Religions where they have to save removed body pieces for burial when person dies.

This is a question for when a person is of a religious persuasion that believes they have to bury all the body parts removed over the years with the person when they die.

A person dies and isn’t found for a number of days. The pets locked in the house eat most of the body. Do they have to buy the animal feces in the the coffin?

Correction: Do they have to bury the animal feces in the the coffin?


What about:

  • baby teeth?
  • fingernail clippings?
  • haircut remains?
  • razor clippings?
  • tonsils?
  • appendix?

Seems like there would be a lot of ‘parts’ to save until the person dies.

Which religions believe that “they have to bury all the body parts removed over the years with the person when they die?”

In “The Last Emperor”, Egg Chen comments that the Eunuchs have little boxes containing their removed testicles, so they can be buried with them and be whole men in the afterlife.

No idea of whether this actually happened in real life.

You hear about people that want to bury removed legs and arms with them so they are whole at the end of the world when they rise again. Remove a gallbladder and they want to save it to be put in the coffin when they die. I’m talking about people that believe they will be missing a leg or finger in the afterlife if they don’t bury it with them, not a specific religion. Using the word religion in the title is a problem of having to shorting the title to something displayable in one line. I guess we could go with: A question about people with religious convictions that they will be missing an arm or a leg in the afterlife when the world ends and their body is restored if they don’t have all the parts with them in the coffin.

It sounds as if you’ve made up a ridiculous belief that nobody adheres to, and are looking for reasons to mock its hypothetical believers.

In Japan, (presumably rich!) people had laquered boxes in which they placed their umbilical cord stump, and any hair and nail clippings over the course of their lives and which they hoped would be buried with them for just those reasons.

Even today parents are given their baby’s umbilical cord stumps to keep. My first son was born in a private hospital and I got a gold engraved cedar box for it. My second was born in a public university hospital and it was handed to me wrapped in a bit of bandage! Right now, I’m not sure where they are but I didn’t throw them away.

Judaism (or at least some major denominations thereof). There even exists an Israeli emergency response team, ZAKA, whose job it is to collect blood and body parts of accident, disaster, and attack victims so that they can “properly” buried.

It is an exceedingly weak religion that would believe their god is incapable of resurrecting someone whose corpse was incomplete.

Don’t confuse organized religions with personal religious beliefs. I can’t believe I’m the only person to have met someone with the belief that they would be missing a leg if it wasn’t buried with them. These persons believed their actual body would be resurrected and not a new one given them on resurrection day. I’d ask a person that believed this way instead of on this board if I still knew someone alive that thought this way.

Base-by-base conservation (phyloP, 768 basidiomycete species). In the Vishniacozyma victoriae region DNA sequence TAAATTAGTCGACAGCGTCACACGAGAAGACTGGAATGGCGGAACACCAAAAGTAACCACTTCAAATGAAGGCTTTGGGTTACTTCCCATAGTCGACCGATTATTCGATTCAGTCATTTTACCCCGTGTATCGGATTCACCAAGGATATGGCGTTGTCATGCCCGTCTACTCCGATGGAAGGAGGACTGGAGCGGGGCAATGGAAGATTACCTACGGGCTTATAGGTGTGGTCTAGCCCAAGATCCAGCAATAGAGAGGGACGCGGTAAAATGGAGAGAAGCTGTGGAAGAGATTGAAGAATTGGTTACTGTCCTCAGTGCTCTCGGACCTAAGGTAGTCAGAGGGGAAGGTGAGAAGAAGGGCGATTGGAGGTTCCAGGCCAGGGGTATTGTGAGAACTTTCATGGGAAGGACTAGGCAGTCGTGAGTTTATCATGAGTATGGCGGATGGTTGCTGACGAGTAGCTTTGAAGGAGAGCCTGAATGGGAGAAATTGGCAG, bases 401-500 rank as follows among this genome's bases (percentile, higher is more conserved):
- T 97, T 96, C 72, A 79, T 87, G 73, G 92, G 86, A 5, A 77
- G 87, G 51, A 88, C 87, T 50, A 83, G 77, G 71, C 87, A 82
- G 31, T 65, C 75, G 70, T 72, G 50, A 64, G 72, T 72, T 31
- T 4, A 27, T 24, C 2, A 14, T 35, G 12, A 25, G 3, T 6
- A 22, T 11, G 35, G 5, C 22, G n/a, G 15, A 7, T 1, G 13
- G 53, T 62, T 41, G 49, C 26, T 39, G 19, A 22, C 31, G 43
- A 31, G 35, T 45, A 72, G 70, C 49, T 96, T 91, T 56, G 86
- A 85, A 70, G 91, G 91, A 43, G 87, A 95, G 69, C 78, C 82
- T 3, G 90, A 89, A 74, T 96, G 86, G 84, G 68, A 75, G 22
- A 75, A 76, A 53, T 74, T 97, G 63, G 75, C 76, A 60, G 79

By the way I asked this because I knew someone like that decades ago and I read another dogs ate a corpse story. The two things just clicked.

I am sure there are such unfortunates, who are not only deluded by a myth, but a weak, useless myth.

That would seem to be a disincentive to faith by people of advanced age, or with disabilities or chronic pain.

There was a short story based in part on people in the afterlife needing to find their missing body parts.

As psychonaut mentions, traditional Judaism stresses the burial of all body parts and blood after death. Some Jews will also make a point of having surgically removed organs buried. AFAIK the organs are just buried as is - you don’t save them and have them buried with you when you die. The reason for this is the principle of respect for human remains (Hebrew: kavod hamet), not God’s inability to resurrect an incomplete corpse.

As for the OP’s question, no, they wouldn’t. And I’m not sure why you asked about the animal feces; what about the animals themselves?

While your statement is true, it doesn’t apply to the hypothetical OP.

In Judaism, body parts must be buried. They need not, however, be buried with the body at the time of death.

For example, my grandfather lost his foot to diabetes. When it was amputated, it was buried. When he passed away several years later, his foot was not exhumed and re-buried with him.

Zev Steinhardt

Don’t leave us in suspense, Zev …

was the foot already there, waiting for him?

The point of burying body parts in traditional Judaism is to give respect for the body that God has given you, by not just dumping pieces of it in the trash. It has nothing to do with resurrection or the afterlife.

We’re taught in nursing school that for some patients (Orthodox Jewish people were mentioned specifically) if we have a death, in addition to any organs or body parts that might, uh, fall out, I guess, we should save any large amount of blood - like the soaked bedsheets - because their family might want it.

I asked the teacher if we needed to save small routine bandage changes, and she said no, it’s generally only requested at the time of death, and for a large amount of blood - like if someone bleeds to death in the ER.

I’m still a little confused as to the parameters of this, but I figure if it becomes important, I’ll learn as I go along.